Usually, I’m not a fan of soy at all; soybean oil and various processed soy flours are some of the most damaging commercial foods in existence.
While it’s best to stay away from processed soy, fermented soy is a little different.
As a traditional Japanese food, the health-conscious Japanese believe it to be health and longevity-promoting.
Studies would seem to agree; Japanese people who eat large amounts of natto have much better bone mass density than those who don’t (20).
Other foods rich in Vitamin K2 from the MK7 subtype include fermented foods such as kimchi, sauerkraut, pickles and other preserved vegetables.
Aside from Natto, fermented foods are not a huge source of the vitamin.
Personally, I prefer to get my vitamin K2 from fatty animal foods.
Are Vitamin K2 Supplements Good For Health?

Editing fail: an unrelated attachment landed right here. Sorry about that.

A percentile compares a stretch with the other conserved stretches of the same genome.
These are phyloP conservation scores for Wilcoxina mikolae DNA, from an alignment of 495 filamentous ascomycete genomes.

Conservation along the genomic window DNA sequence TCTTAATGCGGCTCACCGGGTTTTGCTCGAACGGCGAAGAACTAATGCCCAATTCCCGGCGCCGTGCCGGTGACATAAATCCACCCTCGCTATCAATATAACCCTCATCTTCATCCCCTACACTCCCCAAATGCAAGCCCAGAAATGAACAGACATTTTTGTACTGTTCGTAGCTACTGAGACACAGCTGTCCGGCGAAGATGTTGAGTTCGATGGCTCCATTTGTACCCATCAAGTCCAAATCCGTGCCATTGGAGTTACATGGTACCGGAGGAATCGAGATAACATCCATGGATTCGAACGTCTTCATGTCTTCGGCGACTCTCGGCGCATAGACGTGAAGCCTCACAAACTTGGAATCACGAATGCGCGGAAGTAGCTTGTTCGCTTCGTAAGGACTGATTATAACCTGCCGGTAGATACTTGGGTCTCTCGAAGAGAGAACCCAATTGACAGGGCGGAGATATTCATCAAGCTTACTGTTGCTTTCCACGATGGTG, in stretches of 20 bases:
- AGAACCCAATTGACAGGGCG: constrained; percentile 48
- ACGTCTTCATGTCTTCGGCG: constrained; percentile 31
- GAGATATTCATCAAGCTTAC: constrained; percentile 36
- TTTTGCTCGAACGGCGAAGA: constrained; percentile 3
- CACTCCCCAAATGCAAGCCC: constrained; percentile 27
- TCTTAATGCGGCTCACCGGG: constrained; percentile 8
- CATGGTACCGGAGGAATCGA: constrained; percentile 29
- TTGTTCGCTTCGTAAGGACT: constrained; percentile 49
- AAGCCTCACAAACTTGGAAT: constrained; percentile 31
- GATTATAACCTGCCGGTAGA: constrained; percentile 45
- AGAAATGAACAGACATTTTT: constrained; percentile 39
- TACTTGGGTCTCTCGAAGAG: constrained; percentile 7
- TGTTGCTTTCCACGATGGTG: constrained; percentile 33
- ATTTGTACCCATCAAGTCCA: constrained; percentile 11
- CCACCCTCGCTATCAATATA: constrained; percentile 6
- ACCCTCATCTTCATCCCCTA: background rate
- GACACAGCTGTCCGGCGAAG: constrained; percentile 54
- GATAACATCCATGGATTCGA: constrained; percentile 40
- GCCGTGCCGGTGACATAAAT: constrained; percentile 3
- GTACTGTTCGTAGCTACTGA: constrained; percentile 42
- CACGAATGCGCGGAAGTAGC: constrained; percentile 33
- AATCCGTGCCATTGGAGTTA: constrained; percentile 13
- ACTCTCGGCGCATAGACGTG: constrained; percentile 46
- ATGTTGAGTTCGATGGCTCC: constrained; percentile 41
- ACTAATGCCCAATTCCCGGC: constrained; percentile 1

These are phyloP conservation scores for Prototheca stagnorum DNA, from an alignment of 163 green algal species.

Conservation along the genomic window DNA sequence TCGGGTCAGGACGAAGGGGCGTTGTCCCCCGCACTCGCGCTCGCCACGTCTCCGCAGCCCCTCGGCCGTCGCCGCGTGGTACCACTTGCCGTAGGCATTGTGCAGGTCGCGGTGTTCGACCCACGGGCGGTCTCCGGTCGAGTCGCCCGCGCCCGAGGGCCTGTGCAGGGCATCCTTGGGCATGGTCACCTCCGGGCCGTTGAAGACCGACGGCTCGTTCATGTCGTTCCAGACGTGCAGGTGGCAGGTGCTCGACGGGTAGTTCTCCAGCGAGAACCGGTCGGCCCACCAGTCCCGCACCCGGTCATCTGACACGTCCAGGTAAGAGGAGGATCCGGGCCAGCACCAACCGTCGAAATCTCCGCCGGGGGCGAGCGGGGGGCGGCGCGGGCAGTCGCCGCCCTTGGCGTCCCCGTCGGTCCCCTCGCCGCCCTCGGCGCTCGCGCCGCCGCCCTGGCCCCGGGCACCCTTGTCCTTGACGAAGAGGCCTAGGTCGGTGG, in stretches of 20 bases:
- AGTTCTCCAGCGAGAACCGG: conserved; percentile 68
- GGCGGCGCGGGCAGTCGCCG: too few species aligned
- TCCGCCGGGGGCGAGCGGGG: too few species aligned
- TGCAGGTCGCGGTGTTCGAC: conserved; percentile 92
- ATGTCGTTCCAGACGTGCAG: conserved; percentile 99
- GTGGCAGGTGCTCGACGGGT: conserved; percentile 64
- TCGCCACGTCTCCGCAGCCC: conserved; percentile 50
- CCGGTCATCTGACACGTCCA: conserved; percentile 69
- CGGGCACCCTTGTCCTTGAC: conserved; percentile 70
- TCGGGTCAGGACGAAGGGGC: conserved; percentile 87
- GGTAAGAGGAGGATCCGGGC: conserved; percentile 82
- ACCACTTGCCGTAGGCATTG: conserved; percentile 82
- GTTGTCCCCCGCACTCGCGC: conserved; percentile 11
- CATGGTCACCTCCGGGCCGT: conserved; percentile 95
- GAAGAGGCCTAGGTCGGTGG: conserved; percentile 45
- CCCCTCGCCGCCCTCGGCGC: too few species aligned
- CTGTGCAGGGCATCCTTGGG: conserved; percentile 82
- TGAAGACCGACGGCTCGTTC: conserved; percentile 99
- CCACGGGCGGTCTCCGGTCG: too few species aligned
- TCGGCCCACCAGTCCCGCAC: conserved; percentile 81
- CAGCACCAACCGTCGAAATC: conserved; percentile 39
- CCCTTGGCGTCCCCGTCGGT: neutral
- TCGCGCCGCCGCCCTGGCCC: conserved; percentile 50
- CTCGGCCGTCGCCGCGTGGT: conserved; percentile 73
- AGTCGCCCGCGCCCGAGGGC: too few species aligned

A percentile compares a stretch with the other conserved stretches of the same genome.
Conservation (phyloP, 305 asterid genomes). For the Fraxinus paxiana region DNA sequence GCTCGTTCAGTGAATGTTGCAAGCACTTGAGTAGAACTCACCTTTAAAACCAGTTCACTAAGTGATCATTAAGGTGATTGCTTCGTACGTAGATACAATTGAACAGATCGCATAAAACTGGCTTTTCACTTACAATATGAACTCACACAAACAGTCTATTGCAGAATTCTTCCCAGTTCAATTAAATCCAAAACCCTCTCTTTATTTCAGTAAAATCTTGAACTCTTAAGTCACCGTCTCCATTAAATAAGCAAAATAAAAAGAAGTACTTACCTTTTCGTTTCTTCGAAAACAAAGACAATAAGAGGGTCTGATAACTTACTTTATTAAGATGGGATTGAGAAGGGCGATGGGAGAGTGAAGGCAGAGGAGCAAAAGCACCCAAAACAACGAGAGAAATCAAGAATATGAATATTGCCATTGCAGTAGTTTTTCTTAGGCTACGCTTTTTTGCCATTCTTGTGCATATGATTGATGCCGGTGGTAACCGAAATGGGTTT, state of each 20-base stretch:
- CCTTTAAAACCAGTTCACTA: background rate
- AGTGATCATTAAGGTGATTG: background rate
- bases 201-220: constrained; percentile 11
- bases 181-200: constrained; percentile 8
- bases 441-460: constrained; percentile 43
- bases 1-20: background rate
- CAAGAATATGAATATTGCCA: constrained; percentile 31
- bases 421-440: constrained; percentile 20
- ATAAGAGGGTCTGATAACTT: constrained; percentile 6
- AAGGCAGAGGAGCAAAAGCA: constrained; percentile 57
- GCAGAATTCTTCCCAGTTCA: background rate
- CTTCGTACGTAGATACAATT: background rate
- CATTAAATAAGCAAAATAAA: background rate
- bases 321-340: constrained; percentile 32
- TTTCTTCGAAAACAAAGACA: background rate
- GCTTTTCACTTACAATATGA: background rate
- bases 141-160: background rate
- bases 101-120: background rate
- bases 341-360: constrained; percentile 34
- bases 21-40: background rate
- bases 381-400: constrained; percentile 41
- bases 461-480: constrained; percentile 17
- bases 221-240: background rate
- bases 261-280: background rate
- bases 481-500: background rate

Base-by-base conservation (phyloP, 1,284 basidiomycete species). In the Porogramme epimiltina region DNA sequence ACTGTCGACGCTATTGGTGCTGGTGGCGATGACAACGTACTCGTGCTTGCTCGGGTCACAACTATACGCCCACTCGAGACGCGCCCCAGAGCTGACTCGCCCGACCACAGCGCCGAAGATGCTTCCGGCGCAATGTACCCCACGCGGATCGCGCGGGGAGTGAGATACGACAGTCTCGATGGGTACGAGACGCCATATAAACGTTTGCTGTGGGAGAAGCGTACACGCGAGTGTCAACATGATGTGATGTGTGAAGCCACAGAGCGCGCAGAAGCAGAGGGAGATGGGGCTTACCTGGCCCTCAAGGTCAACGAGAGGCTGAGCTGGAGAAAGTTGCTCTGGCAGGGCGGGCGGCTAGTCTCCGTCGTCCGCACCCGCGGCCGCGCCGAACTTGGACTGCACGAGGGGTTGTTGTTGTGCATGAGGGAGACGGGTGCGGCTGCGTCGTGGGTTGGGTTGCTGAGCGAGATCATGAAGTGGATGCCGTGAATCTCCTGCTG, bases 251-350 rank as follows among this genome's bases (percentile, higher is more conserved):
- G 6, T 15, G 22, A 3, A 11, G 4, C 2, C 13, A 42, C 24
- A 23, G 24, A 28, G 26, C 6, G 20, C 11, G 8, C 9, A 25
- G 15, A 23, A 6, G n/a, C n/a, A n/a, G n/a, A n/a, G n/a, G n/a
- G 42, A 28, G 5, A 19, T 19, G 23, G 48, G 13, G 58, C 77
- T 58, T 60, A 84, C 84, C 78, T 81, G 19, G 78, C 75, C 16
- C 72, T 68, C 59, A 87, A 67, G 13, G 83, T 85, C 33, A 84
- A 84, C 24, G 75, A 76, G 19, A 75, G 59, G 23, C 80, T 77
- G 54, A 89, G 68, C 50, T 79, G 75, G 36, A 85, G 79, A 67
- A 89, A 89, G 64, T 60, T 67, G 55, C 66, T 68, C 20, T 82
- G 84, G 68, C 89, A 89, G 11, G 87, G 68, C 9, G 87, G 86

I’m a firm believer in getting nutrients from real food rather than a little white tablet.
So if you can get vitamin K2 from food, that would be ideal in my book.
If you decide that supplementation is right for you, what kind of supplement should you choose?
You have two choices: MK4 and MK7.
Particularly important though is that the MK4 supplement is not the same as MK4 from food. It is a synthetic version of the nutrient.
MK7 supplements can also be synthetic, but you can also find ones that contain a bacterial extract derived from natto. If I were to choose a vitamin K2 supplement, I’d opt for one like this.
All in all, vitamin K2 is a necessary nutrient for a healthy body (and heart).
As well as decreasing the risk of several serious diseases, it also helps promote optimal bone mass density as we age.
Therefore ask yourself if you are eating enough foods high in vitamin K2.
If the answer is no, then it would be worth increasing the amount of these foods in your diet.
In that regard, a diet rich in nutrient-dense animal foods is the way to go.
Thanks for reading. What are your thoughts on vitamin K2? And are you getting enough of it in your diet?